sent may involve a process of acculturation that leaves the idea of producing "primitive" art far behind, or the individual's cultural trajectory may be shaped by a wish to produce works of art that will end up in Western galleries. The cultural relativism that guides the writing of this book blocks such questions, and it perpetuates the themlus distinctions that make thinking about them so difficult. Indeed the real issue, and the one that will enable people to avoid being defined by the West as particular kinds of producers of particular kinds of ob- jects, may be the eradication of the erroneous category of "primitive art" itself. Price has set out to be provocative, to provide no tidy answers but to address many issues, and she has cer- tainly succeeded in that. She deliberately shifts between an academic and a popular mode, and although that can be a recipe for fudging and not fully developing argu- ments it has made for a very readable book that in- troduces new and relevant issues on almost every page.

References Cited

APPADURAI, A. 1986. The social life of things. Cambridge: Cam-

bridge University Press. MADDOCK, K. 1972. The Australian Aborigines: A portrait of their society. London: Allen Lane Press.

Language and Hierarchy


Department of Human Sciences, Brunel University, Uxbridge, Middlesex UB8 3PH, England. 4 v 90

Dominant Languages: Language and Hierarchy in

Britain and France. By R. D. Grillo. Cambridge and New York: Cambridge University Press, 1989.

Where anything to do with language is concerned, 200 years of nationalism have drawn for us an enduring con- ceptual map. Every country has its language. In Europe and North America, we all know that. Moreover, a true nation's language is not a mere lingua franca, which is something that newer countries have. Rather, it is who and what we are. Two centuries of nationalism, which have spawned and empowered such beliefs, have also driven the lin- guistic labours necessary for the construction or inven- tion of the languages which have been required to bear the moral loads of national self-definition. Within na- tional boundaries, forms of speech outside the standard inevitably become, by definition, either barbarous or in- herently deficient. Such has been the lasting legacy of nationalism and linguistics. It looked as if there might be a challenge to such ideas when sociolinguistics emerged with force in the 1960s. However, this new lin- guistics continued to work with many of the old fictions of "language," merely revaluing the regional or periph- eral and the lower-class. As the map of world power

changed, all languages became, in sociolinguistic theory, equal. In practice, of course, they are not. The periphery is not the centre and the lower class is not the dominant class, and none has a "language" outside these relations to which appeals of "equality" can be made. Grillo's Dominant Languages trails only a little of the more earnest idealism of post-1960s sociolinguistic rel- ativism and has the great merit of trying seriously to examine just how some forms of speech became domi- nant and others deemed inferior and deficient. The au- thor traces the history of many of the ideas about lan- guage which are deeply entrenched in two of Europe's oldest nations-Britain and France. This, it is hoped, will then enable us to understand "the distribution through the social hierarchy and the power structure of what are usually thought of as several kinds of speech" (p. 12). Dominant Languages is an ambitious and im- pressive book. The eleven chapters deal with language, nation, and nationalisms in Britain and France (chaps. s), with questions of immigrants and language in these two countries (chaps. 6 and 7), with the relationships between language and class in the two nations (chaps. 8- IO),and finally with the "elaborated-formal" discourses now deemed to exist internationally in "any type of 'complex' industrial-scientific-bureaucratic" social or- der (p. 220). By far the most interesting, convincing, and well- informed sections of the book are those dealing with immigrants and language and those dealing with lan-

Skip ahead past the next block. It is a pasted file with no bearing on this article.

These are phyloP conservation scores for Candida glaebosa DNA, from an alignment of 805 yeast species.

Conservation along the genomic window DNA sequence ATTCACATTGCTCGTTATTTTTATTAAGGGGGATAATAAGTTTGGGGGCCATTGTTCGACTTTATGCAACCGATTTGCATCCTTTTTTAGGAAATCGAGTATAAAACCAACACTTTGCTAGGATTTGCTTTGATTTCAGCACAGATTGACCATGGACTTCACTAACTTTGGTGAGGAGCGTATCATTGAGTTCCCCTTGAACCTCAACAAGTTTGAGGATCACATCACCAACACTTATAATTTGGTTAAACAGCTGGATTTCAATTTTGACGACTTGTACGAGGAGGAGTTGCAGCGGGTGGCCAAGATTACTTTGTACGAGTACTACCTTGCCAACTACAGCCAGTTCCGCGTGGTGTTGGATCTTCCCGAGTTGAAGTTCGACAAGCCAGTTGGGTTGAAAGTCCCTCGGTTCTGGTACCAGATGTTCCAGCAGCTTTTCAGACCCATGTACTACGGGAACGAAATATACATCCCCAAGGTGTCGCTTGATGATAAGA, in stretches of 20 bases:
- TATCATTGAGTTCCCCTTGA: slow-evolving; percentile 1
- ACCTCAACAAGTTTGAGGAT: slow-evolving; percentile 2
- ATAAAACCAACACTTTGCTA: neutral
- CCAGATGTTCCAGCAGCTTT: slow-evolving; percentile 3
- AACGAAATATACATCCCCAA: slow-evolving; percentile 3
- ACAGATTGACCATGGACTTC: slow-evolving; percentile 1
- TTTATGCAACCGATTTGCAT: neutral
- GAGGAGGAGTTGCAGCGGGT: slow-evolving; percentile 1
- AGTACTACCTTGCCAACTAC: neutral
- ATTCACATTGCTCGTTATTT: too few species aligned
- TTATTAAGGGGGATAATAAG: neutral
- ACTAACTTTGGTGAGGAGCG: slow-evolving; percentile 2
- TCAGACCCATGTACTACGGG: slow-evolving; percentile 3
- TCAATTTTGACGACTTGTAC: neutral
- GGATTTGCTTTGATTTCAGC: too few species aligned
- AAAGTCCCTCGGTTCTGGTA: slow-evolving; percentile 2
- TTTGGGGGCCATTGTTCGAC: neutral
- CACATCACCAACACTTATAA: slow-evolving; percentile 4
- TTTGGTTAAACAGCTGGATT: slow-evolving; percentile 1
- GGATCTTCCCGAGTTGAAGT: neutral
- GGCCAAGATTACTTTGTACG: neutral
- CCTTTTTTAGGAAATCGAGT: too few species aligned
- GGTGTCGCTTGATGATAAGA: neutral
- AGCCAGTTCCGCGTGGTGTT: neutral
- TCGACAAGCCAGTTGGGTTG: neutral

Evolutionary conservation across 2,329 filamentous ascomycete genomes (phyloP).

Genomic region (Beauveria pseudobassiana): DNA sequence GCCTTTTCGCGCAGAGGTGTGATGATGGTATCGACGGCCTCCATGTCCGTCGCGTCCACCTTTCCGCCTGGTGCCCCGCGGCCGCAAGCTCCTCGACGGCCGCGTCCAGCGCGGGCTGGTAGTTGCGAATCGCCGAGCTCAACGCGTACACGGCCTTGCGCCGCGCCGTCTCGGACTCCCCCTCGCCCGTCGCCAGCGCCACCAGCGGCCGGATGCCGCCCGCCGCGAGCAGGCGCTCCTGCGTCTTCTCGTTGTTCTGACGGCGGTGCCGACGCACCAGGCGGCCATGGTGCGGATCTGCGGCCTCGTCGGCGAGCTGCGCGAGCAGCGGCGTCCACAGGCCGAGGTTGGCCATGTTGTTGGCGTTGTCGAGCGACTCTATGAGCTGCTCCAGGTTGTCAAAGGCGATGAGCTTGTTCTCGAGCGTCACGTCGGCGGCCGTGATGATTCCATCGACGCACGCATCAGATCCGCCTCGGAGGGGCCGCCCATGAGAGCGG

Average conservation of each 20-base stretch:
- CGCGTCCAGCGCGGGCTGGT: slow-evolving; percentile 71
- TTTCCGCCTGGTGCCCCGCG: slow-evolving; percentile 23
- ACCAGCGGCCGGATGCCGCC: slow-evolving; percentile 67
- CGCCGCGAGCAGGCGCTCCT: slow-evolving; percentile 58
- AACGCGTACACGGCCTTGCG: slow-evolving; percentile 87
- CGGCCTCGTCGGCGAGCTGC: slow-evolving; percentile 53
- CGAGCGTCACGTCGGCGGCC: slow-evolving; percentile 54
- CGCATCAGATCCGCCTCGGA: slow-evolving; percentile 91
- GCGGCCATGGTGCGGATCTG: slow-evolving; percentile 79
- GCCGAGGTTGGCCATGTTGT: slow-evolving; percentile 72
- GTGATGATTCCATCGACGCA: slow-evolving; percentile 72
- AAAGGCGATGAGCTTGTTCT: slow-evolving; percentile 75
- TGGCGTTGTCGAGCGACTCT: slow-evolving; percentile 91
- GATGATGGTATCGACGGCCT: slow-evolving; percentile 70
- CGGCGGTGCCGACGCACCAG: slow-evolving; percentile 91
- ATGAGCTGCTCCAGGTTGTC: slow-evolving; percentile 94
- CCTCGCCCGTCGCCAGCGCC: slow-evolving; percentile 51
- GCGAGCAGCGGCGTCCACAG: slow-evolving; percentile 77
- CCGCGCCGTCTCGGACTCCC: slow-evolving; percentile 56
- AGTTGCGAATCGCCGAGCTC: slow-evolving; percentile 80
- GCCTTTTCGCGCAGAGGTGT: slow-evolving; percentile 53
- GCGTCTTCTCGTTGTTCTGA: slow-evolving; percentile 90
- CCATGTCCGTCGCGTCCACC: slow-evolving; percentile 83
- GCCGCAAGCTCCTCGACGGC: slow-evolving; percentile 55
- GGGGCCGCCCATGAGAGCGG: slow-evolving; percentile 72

guage and class (i.e., chaps.

6-10). Grillo puts together a

very useful compendium of discussion and references on those two issues and then makes his own part-national- ist plea for "the legitimacy of heteogeneity" (p. 128).He argues that support for immigrants' languages in the education system, which both Britain and France now practise to some extent, does not lead to the kind of "pluralistic integration" which he, following others, would seek; consideration of "immigrants' communica- tive competence" in the dominant language is also es- sential. Part of this consideration, however, should in- volve reflection on the dominant language-speakers' own assumptions about language. As Grillo points out:

"In East African cities many languages are spoken as a matter of course, and people do not make as heavy weather as we do of trying to understand someone else speaking their language. The decoding of other people's discourse, a task which we [the British] and the French find so difficult, may be less of a problem than we think"

(P 50).

The "problem" of foreign and immigrant languages is clearly tied in with the development of national lan- guages, which Grillo discusses in earlier chapters, and with the development of "standard" and "cultivated" forms of these languages, which he goes on to consider in more detail in relation to social class. The chapters dealing with class and language difference contain a masterly review of the literature on this topic, including a clear outline of the theories of Basil Bernstein that goes a long way towards disentangling some of the confusion and misunderstanding generated in the I 970s and I 980s